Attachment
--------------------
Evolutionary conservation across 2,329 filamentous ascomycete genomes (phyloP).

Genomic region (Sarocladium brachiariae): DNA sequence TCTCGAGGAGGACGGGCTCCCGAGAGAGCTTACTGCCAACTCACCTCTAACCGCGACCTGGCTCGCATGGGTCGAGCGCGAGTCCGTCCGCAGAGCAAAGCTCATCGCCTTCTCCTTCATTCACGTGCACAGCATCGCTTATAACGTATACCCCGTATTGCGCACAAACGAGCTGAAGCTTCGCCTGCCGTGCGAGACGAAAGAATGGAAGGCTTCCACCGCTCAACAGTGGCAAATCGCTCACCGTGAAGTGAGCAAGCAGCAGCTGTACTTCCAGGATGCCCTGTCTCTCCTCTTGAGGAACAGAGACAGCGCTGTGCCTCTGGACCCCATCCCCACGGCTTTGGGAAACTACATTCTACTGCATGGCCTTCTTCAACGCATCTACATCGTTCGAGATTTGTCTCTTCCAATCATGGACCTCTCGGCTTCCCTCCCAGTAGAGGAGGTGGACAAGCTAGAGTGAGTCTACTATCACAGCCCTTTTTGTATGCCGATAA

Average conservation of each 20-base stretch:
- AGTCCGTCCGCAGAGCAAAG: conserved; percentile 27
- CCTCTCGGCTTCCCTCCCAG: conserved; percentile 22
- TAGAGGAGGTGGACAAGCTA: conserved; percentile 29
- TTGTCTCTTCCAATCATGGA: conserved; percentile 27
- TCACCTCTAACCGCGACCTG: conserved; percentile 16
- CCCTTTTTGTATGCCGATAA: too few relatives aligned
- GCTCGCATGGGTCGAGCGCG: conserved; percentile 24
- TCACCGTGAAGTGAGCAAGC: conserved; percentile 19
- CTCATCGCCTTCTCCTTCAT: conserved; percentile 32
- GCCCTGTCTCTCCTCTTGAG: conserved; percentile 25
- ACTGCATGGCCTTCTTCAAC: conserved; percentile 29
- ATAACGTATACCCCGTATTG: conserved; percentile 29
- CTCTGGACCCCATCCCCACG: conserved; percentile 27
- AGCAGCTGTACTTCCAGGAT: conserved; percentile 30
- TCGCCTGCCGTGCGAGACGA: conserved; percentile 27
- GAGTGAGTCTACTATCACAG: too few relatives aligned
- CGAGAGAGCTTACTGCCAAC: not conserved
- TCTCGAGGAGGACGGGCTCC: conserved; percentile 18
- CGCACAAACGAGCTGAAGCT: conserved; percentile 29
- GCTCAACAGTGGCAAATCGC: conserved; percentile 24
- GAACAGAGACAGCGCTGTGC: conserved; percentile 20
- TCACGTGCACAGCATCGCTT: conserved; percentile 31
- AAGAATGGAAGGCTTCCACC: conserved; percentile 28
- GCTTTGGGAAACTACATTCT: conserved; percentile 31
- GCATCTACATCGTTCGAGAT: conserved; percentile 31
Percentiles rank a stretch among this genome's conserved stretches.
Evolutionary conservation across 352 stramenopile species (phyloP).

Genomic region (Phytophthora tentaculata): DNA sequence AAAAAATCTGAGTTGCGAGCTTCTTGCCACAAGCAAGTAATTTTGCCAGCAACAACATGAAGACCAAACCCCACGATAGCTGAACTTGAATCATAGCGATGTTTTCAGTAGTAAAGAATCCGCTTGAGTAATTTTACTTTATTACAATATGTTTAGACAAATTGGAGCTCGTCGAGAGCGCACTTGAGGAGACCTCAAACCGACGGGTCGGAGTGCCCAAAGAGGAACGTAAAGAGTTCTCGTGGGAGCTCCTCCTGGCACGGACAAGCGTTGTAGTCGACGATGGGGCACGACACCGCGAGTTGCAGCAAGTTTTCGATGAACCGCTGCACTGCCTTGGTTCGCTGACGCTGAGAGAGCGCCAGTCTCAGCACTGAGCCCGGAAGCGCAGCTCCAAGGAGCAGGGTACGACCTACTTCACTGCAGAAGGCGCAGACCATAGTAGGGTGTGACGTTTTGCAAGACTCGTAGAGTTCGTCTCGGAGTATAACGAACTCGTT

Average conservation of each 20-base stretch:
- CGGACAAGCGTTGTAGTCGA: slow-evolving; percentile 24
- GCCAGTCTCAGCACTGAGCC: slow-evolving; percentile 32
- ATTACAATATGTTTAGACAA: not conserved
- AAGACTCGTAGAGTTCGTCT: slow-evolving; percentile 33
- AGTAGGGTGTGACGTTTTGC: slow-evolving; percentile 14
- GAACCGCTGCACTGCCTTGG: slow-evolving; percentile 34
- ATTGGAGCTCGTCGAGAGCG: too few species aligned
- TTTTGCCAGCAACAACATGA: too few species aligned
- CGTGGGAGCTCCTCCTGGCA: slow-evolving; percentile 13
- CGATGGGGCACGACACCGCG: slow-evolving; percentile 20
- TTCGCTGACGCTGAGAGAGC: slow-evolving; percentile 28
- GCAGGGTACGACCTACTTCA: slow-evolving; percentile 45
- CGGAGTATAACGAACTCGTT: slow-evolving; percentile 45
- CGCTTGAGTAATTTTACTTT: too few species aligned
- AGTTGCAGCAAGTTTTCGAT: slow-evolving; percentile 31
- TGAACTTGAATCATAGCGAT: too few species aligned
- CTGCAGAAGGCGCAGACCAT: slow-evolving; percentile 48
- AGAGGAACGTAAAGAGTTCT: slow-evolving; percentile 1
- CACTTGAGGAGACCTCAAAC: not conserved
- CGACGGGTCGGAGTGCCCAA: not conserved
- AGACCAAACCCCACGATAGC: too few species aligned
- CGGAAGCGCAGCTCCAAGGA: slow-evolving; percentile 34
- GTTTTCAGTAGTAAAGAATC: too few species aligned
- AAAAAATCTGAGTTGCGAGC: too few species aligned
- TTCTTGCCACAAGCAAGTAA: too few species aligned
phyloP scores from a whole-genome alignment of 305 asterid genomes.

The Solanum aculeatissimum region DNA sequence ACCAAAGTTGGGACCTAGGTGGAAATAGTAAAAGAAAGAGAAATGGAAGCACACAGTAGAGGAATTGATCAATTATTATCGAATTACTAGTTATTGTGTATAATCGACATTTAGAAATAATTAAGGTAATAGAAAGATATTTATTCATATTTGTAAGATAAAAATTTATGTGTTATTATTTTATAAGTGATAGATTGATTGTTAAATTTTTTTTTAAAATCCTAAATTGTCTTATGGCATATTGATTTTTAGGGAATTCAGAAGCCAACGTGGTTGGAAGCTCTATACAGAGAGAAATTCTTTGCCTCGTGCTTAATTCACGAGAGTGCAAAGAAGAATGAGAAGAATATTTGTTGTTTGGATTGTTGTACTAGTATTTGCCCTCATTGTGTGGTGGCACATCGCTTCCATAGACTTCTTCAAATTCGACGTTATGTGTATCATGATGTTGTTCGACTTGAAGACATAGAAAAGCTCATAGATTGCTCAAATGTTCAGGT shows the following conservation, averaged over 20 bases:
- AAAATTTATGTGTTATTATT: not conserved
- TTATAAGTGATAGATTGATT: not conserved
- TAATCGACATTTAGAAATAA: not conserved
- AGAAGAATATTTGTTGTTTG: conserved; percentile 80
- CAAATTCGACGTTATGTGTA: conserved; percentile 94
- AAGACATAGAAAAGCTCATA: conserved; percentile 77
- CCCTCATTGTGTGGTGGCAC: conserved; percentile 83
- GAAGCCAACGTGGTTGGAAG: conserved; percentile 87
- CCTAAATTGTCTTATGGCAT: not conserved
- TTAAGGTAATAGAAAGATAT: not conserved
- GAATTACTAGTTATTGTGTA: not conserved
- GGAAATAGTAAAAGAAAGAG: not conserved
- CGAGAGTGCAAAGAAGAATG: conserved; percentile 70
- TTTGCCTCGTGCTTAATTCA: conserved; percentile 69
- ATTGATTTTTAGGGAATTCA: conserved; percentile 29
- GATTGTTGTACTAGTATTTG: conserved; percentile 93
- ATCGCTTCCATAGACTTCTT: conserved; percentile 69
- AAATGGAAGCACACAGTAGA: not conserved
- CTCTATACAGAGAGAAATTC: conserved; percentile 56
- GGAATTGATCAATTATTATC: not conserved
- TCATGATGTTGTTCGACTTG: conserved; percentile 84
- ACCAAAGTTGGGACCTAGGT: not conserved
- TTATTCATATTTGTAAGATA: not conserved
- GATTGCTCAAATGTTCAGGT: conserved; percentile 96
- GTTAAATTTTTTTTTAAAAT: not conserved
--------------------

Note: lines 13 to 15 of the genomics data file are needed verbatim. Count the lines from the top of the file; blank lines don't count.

- GCCCTGTCTCTCCTCTTGAG: conserved; percentile 25
- ACTGCATGGCCTTCTTCAAC: conserved; percentile 29
- ATAACGTATACCCCGTATTG: conserved; percentile 29